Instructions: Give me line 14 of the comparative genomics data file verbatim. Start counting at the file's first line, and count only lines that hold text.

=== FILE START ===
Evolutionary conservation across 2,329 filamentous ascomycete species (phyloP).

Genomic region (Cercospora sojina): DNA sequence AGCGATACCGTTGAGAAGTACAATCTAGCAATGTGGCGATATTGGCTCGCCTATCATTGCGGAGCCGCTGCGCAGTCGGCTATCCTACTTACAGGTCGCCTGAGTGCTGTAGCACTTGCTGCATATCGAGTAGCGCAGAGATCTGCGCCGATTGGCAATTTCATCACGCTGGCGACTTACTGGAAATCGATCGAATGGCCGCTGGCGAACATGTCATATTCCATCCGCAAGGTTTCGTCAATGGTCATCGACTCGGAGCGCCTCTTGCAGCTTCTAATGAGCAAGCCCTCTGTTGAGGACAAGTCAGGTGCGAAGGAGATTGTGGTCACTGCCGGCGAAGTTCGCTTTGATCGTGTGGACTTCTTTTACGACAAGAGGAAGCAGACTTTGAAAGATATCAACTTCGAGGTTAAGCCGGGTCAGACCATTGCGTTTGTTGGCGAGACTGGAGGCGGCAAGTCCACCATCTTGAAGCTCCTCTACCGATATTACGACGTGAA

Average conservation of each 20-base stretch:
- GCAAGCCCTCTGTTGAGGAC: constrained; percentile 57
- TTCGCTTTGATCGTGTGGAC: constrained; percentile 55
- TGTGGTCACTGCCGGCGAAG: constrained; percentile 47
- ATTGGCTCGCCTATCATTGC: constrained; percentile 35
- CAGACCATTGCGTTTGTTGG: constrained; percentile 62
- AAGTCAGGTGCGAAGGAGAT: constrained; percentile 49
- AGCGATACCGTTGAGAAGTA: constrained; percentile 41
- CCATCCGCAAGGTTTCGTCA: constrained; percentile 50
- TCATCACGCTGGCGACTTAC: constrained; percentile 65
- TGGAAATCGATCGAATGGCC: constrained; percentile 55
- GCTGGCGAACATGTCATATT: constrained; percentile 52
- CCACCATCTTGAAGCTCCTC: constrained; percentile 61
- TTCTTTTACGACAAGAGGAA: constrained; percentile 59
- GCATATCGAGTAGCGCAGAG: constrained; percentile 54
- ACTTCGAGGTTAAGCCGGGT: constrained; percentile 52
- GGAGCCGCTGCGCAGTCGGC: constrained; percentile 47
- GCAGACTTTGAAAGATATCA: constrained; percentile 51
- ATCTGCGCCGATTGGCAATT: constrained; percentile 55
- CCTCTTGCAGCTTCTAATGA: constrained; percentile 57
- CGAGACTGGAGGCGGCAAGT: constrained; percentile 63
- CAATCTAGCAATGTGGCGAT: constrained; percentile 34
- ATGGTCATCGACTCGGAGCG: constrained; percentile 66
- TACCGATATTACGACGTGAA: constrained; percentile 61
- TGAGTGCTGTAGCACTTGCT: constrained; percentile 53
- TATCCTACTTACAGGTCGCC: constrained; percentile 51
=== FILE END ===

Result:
- GCTGGCGAACATGTCATATT: constrained; percentile 52